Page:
News story

New criminal justice stats underline need to tackle reoffending

This news article was published under the 2010 to 2015 Conservative and Liberal Democrat coalition government

New Criminal Justice Statistics show a dramatic increase in the number of criminals who persistently reoffend.

In the last decade the number of offenders committing 15 or more crimes has nearly doubled, underlining the need for a new approach specifically designed to tackle reoffending - so cutting crime and making our communities safer places to live.

Measuring sentencing, prosecutions, convictions and offending history data over the last year (to December 2010), the new publication Criminal Justice Statistics in England and Wales shows there have been continuing increases in Crown Court workload.

The numbers sentenced to immediate custody have remained at around 100,000 and the average custodial sentence length remains unchanged.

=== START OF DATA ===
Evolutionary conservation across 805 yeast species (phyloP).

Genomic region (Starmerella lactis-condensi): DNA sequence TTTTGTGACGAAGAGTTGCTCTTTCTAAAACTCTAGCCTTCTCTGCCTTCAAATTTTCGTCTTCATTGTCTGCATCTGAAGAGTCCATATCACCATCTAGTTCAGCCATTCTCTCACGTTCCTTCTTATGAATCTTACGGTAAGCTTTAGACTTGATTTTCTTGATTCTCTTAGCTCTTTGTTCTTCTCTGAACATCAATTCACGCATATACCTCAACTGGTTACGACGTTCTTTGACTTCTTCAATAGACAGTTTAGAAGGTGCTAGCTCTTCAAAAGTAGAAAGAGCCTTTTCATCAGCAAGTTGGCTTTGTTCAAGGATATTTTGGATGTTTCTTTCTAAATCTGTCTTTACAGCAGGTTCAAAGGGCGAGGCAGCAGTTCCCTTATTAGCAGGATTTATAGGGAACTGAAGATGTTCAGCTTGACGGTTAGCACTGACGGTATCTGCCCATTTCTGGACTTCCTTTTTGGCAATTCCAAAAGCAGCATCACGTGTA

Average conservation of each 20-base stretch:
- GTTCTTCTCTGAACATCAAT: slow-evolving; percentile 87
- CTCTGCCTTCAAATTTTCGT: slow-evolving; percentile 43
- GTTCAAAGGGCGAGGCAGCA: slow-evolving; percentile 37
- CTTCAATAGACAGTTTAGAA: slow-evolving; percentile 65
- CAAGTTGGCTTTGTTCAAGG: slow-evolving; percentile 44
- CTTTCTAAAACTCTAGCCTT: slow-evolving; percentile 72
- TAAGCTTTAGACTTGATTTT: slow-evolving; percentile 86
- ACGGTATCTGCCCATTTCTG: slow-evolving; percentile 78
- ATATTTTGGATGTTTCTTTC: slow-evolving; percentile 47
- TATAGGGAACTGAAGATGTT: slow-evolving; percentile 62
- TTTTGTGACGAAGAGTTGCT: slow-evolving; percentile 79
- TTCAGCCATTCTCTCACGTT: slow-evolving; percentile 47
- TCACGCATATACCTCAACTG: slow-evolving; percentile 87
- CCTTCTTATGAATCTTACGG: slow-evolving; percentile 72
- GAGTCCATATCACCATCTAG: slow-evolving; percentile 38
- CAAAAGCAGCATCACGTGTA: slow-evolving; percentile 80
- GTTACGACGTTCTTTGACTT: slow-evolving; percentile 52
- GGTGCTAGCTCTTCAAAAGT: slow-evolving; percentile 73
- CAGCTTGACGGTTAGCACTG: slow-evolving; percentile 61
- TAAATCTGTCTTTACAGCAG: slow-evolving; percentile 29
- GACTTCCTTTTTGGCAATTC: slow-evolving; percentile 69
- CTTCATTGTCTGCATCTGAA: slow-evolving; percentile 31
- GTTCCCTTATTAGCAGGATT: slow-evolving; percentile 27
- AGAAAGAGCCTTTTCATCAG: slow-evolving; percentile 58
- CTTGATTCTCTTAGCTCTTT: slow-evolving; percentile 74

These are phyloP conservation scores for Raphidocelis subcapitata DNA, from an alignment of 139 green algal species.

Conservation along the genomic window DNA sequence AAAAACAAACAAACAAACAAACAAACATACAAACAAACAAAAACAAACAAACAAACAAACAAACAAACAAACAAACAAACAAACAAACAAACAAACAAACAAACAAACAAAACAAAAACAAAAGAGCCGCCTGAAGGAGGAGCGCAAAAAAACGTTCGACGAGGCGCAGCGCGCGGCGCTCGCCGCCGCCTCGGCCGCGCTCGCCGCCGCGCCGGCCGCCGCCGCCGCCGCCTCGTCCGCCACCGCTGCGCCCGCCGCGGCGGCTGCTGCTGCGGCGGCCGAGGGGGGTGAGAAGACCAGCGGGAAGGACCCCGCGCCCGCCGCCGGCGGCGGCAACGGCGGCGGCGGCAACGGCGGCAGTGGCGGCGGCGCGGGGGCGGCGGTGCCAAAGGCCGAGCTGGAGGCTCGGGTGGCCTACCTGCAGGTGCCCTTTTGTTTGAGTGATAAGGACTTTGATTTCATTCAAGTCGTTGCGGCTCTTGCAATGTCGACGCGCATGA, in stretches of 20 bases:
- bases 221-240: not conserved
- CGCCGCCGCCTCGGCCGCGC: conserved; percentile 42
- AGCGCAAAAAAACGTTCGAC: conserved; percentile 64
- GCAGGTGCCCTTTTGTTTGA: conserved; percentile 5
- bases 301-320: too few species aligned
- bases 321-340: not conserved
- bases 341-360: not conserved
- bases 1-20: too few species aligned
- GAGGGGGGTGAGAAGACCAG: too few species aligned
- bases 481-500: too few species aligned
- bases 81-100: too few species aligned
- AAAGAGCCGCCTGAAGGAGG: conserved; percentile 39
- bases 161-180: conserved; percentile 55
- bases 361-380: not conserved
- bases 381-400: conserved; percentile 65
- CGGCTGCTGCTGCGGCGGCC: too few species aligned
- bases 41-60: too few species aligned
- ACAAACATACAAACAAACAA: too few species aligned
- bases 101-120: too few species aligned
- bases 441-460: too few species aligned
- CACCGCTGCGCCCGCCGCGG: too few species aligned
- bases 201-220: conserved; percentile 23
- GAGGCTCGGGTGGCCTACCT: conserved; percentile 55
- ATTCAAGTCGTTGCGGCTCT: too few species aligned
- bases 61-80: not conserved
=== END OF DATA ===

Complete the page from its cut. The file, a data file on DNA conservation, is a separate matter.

Responding to the publication, Justice Minister Jonathan Djanogly said:

‘These statistics show that the number of criminals committing multiple crimes has risen dramatically over the last decade. This is further evidence that we need urgent reform to tackle reoffending and so cut crime.

‘The justice system must continue to properly punish the guilty and protect communities by locking up serious and dangerous criminals. But it also needs to address reoffending by putting in place demanding programmes of both punishment and reform.

‘Prisons must become places of hard work and sentences must be designed to properly tackle the root causes of crime, such as drug and alcohol misuse or mental illness.’

The statistics showed prosecutions and convictions decreased by two and three per cent respectively between 2009 and 2010 and there was a 31 per cent fall in the use of out of court disposals between 2007 and 2010.

Additionally, the proportion of sentences given for indictable offences to offenders with 15 or more previous convictions or cautions rose steadily from 17 per cent in 2000 to 29 per cent in 2010.